That seems to be what happened in Brazil, where the scandal has ensnared much of the government and opposition. It seems many people were aware of what was going on, even if they weren’t taking bribes themselves, but did nothing because they feared the consequences of speaking out.

    The Harassment Equilibrium

    Sound familiar?

    The signs are there that harassers were enabled and protected by a similar kind of equilibrium in the halls of Westminster. (And in Hollywood. And TV news. And magazine journalism. The list grows every day.)

    Ben Kentish, a reporter for The Independent, a British newspaper, wrote that harassment was widely known, but that lawmakers kept silent about their abusive colleagues because “the sense of loyalty to their party and their colleagues, or to their own political ambitions, trumped their concern for junior parliamentary staff.” Junior staff members, he said, kept silent because they feared for their jobs.

    And many have said that the problem was endemic across all parties. Kavya Kaushik, a former activist and candidate for Britain’s Liberal Democrat party, wrote on Twitter that she had been groped by a lawmaker, but that a party official dismissed her reports and pressured her to continue canvassing with her abuser. “Young people in politics are brainwashed into tribalism and convinced to stay quiet for the good of the party,” she wrote.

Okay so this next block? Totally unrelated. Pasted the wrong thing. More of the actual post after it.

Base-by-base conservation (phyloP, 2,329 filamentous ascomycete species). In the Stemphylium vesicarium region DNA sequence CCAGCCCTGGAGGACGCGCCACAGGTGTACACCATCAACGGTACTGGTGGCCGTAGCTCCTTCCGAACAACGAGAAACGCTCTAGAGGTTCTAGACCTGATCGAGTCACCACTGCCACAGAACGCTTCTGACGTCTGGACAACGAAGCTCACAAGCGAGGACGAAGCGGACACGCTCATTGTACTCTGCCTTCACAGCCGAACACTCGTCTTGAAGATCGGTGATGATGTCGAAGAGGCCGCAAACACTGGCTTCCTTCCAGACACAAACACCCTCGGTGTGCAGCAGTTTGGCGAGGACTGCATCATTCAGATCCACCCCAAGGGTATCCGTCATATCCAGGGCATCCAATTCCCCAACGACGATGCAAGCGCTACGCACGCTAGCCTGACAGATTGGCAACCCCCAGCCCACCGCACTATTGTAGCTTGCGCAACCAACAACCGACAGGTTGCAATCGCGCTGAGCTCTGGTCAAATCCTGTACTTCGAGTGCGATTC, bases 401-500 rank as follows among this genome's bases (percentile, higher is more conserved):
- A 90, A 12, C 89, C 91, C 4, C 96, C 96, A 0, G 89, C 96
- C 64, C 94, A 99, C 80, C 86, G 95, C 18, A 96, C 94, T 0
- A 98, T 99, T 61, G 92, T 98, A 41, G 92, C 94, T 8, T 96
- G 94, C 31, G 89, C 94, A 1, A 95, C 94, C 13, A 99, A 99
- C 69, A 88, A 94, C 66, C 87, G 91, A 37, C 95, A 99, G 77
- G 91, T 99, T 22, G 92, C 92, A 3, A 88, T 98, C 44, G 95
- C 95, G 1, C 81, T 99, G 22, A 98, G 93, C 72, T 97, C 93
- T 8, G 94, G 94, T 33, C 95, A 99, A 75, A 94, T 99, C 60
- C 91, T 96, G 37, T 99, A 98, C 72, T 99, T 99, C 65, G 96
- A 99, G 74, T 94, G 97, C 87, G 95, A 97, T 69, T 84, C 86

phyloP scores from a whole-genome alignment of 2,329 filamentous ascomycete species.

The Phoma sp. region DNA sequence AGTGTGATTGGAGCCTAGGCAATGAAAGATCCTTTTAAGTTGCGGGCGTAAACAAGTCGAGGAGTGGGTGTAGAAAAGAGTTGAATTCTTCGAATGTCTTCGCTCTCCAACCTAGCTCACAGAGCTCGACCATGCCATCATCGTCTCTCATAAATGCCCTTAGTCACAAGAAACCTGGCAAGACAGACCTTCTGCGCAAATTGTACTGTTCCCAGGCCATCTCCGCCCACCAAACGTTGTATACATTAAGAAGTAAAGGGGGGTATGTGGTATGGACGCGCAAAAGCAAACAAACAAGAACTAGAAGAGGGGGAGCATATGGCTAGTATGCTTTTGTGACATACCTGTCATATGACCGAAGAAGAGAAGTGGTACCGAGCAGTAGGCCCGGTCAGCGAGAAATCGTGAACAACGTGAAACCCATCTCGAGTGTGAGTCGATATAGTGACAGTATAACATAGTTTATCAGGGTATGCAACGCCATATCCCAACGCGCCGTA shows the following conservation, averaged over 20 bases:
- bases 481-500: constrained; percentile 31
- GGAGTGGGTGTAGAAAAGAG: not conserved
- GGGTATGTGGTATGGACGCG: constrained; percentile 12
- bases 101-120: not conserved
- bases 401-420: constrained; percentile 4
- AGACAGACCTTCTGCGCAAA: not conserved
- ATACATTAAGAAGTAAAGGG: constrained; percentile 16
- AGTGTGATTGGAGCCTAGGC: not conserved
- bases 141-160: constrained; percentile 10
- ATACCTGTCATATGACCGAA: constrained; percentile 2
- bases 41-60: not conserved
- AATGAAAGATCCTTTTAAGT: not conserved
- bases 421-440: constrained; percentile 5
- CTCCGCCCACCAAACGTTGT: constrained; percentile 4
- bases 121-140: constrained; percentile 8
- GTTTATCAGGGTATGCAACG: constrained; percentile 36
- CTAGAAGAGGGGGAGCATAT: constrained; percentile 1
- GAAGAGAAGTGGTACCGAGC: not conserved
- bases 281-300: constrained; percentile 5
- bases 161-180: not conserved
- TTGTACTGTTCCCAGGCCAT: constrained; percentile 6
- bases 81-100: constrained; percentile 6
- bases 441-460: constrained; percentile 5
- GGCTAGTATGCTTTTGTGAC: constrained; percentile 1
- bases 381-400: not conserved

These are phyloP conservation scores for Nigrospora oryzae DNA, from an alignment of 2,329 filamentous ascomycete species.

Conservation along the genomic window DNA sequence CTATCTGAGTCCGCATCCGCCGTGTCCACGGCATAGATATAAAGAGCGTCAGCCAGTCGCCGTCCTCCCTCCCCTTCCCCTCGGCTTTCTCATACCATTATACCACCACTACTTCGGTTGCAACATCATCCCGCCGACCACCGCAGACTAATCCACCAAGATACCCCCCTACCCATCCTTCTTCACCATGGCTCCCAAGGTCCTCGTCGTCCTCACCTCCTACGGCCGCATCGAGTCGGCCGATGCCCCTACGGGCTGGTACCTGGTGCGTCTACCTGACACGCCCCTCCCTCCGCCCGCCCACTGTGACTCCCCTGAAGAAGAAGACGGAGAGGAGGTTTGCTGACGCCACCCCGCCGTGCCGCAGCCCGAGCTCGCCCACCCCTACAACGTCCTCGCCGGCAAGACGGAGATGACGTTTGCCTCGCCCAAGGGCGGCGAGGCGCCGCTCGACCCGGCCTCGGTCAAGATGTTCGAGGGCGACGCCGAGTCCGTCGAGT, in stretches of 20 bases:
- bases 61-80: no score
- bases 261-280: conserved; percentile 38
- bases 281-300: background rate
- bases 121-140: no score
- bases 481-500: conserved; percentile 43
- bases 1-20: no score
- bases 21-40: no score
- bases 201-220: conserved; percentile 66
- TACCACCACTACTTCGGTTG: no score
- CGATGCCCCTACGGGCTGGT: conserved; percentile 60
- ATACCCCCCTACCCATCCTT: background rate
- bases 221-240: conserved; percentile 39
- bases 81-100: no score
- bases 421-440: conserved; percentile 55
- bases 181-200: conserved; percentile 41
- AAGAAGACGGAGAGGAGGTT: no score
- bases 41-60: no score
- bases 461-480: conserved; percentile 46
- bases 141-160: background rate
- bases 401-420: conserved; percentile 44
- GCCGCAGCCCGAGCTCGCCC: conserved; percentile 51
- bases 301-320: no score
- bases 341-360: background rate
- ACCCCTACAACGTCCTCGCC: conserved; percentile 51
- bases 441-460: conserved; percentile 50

In other words, if the accusations are correct, the British political system had developed an equilibrium that tacitly protected and perpetuated sexual harassment across multiple political parties.

    The Long-Term Costs

    In the case of corruption, the cost of a damaging equilibrium can be measured in bribes paid, economies distorted, witnesses silenced. And in the case of harassment and assault, it can be measured in bodies and minds damaged, careers destroyed and trust shattered.

    But because they infect whole systems, they also cause damage when they are finally broken.

    In Brazil, corruption spread so widely through the political system that when the reckoning finally arrived, the entire political system came to be seen as implicated by association. The country has been wracked by protests. Public trust in the government is at a record low. And parties that relied on politicians who have been tainted by the scandal are now struggling to restore institutional stability.